When your customers depend on your product for their very lives, it’s easy to see why a time-sensitive development process is crucial.
That’s certainly the case with OxySure Systems, a Texas company that makes portable oxygen generators for emergency use. In the first quarter of 2007, the company will begin shipping its OxySure™ Model 615, approved by the FDA in December 2005 for over-the-counter sales.
The company is positioning the product as a new solution in emergency oxygen aid for those suffering from cardiovascular disease, asthma and other respiratory ailments, as well as for those trying to escape hazardous environments. Measuring 10 x 8 x 4 inches – about the size of a large binocular case – the device houses a mask, tubing, activation knob and a disposable cartridge that uses an accelerant to generate oxygen from two inert powders. The Model 615 can supply more than 15 continuous minutes of medically pure oxygen at the FDA standard 6 liters per minute – without the hazards associated with compressed gas systems.
“Supplemental oxygen can mean the difference between serious brain damage and full recovery, and even between life and death, when someone suffers from oxygen deprivation,” notes Dr. Vincent Modesso, medical director of Pre-hospital Care at the University of Pittsburgh Medical Center. “The OxySure product enables a loved one, bystander or even the person himself to provide that oxygen in a convenient, safe and inexpensive manner while awaiting the arrival of emergency medical providers.”
For the engineers responsible for developing this innovative new product, a key development tool for accelerating the design cycle was 3D printing. OxySure purchased a Series 1200 large-format 3D printer from The Dimension Group of Stratasys, Inc., and Senior Engineer Steve Dunford says the printer was an important tool in helping this team evaluate the form, fit and function of all 22 parts that make up the Model 615’s assembly.
“Even with all the benefits of 3D CAD modeling and all the talented people out there who can read drawings, nothing can match the communication value of a 3D physical model,” says Dunford, who heads the company’s three-person engineering team.
On a routine basis, the OxySure engineers send parts generated by the Series 1200 to the injection molders who will be making production parts for the assembly. “Even though we’ve discussed the parts on the phone and reviewed the 3D drawings, the light really comes on when those vendors see the 3D part,” explains Dunford.
The result, he adds, is reduced cycle time for tool design. “The tools come out the way we want them much earlier. It really makes life easier.”
Among other benefits, OxySure engineers have used the 3D prototypes in operational tests to verify the unit’s function, and they have painted the models for use in displays and other marketing efforts. “We’re keeping our designer, Kraig Kooiman, very busy on the prototype machine” says Dunford.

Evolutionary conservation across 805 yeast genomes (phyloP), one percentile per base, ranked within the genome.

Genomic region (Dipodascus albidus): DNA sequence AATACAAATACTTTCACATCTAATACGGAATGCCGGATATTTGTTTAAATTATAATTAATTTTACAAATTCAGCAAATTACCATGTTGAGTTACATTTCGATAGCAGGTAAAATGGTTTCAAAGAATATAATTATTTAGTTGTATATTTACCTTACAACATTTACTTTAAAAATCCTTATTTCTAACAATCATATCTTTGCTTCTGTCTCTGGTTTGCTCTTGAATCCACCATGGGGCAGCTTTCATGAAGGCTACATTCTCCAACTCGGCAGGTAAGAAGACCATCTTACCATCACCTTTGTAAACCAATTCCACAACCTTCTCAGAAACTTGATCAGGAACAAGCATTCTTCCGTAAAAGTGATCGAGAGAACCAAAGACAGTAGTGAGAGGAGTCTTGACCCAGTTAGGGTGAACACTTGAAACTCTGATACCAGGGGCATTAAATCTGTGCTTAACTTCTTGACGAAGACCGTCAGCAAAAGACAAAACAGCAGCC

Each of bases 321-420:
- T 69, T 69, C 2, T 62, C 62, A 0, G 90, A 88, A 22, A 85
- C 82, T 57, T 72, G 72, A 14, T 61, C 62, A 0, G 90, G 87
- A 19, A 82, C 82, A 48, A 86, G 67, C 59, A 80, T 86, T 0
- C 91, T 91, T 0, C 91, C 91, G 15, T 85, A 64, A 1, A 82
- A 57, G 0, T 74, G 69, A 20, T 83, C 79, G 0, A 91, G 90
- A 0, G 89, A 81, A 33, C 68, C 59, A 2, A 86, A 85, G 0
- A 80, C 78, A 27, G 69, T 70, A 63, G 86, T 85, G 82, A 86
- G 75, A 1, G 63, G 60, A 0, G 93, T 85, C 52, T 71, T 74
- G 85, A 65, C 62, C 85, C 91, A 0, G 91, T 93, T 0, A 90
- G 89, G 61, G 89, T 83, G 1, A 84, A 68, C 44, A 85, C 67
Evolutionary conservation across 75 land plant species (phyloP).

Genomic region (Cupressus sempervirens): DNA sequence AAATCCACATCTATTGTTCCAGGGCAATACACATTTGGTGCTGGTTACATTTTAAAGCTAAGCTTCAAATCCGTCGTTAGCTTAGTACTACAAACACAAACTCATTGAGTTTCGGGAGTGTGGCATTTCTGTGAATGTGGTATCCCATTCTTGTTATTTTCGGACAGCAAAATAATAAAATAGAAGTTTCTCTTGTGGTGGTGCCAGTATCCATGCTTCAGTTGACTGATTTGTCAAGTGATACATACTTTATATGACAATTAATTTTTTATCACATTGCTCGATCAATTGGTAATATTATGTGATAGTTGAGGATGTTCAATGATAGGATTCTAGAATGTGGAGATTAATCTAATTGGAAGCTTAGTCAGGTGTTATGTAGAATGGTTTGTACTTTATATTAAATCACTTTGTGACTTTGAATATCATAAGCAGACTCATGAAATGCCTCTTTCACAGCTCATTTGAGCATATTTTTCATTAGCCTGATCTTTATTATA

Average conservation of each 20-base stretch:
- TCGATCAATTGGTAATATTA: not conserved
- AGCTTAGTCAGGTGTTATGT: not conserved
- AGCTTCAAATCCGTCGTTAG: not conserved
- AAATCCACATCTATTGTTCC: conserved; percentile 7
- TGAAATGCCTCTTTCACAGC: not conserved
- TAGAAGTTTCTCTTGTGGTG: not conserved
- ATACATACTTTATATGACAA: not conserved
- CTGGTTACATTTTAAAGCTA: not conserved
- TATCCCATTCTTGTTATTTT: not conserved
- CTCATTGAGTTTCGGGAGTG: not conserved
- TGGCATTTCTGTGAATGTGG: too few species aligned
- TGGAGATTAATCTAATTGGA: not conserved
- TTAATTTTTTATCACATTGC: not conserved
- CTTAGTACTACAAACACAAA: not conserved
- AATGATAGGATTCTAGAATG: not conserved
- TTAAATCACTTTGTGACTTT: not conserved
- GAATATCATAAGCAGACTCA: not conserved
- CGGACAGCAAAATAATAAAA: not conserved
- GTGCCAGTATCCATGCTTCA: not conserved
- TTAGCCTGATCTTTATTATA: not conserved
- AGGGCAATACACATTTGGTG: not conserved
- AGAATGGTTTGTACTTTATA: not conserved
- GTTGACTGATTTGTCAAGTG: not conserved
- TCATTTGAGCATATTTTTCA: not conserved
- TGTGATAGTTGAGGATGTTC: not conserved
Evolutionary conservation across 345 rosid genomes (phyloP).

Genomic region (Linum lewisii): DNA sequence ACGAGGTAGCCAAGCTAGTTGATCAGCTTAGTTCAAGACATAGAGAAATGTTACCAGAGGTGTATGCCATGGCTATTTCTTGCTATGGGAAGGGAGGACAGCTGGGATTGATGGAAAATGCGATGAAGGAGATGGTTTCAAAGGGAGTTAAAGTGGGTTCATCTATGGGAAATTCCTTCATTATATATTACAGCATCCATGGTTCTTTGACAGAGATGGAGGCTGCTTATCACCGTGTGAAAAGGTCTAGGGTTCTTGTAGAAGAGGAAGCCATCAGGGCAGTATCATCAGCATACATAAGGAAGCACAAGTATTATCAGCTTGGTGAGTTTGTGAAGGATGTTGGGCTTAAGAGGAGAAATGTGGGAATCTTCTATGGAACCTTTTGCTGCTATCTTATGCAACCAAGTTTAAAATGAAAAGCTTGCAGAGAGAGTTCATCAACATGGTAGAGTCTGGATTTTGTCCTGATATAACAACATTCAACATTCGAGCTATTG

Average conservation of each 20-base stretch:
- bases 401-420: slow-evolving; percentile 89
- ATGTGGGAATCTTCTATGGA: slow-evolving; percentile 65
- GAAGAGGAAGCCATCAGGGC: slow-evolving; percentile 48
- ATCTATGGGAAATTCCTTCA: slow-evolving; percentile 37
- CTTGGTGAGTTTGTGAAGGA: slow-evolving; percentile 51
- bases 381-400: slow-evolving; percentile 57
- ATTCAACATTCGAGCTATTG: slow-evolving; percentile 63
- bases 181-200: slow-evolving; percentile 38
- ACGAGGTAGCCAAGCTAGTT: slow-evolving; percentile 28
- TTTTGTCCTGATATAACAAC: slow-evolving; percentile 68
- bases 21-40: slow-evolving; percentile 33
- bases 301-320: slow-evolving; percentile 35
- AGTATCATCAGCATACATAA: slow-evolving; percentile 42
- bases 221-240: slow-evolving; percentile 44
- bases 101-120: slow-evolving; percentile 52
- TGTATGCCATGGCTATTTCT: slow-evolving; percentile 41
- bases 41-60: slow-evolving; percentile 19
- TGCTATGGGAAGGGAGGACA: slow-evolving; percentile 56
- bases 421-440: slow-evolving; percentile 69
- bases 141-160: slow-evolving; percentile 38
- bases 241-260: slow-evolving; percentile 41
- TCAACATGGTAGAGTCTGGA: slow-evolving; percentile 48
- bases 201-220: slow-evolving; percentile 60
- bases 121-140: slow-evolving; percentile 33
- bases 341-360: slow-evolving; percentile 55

OxySure uses SolidWorks 3D software to design parts, and Dunford says the team has adjusted easily to the 3D printing equipment, which he describes as virtually “plug and play.” Typically, Kooiman will send multiple files to the printer for optimum use. “Several of our parts require overnight processing, so we just download the files, turn out the lights and go home,” notes Dunford.
The 1200 Series, with its 57% larger build envelope, also is a plus, says Dunford, who notes that some parts use nearly every bit of the machine’s 10 x 10 x 12 inches build size. OxySure isn’t alone in that need.
“We heard loud and clear from a substantial number of customers that a larger build envelope would assist them in their design and development processes,” says Jonathan Cobb, vice president and general manager of The Dimension 3D Printing Group, which introduced the 1200 Series last spring.
OxySure initially purchased a BST version of the 1200, which requires the designer to manually remove the completed model from the system and break away the support by hand. But early on the company, with assistance from distributor Texas Engineering, converted to an SST version, which features an automated soluble support removal system. The unit runs on 120V AC power, rather than 240, which makes it easy to move the equipment form office to office if need be.
Prior to purchasing the 3D printer, OxySure used an outside vendor for prototypes, but as the number of prototypes increased, the rising costs easily justified buying a machine. Dunford figures that the cost per prototyped part, even with overhead, is at least 50% less than it was when his firm relied on a service bureau. With in-house prototyping capability, the engineers also are shaving a day or two off cycle time for parts versus dealing with the service bureau.
In addition to the Model 615, OxySure engineers are using the 3D printer to develop a ruggedized version of the oxygen generator designed for service of 5 years or more in harsh underground mining operations. Mining experts would like to see racks of oxygen devices positioned every 50 to 100 feet where miners are working, but conventional compressed oxygen systems present an explosion hazard and require regular maintenance. OxySure’s proprietary system, with 19 patents pending, presents a clear alternative.
For the engineers who are pioneering this technology, the 3D printer continues to be a valuable tool for stimulating new design approaches. “We have some very innovative people here,” says Dunford, “and the machine has allowed us at a relatively low cost to better express a lot of good ideas, build them, and try them out.”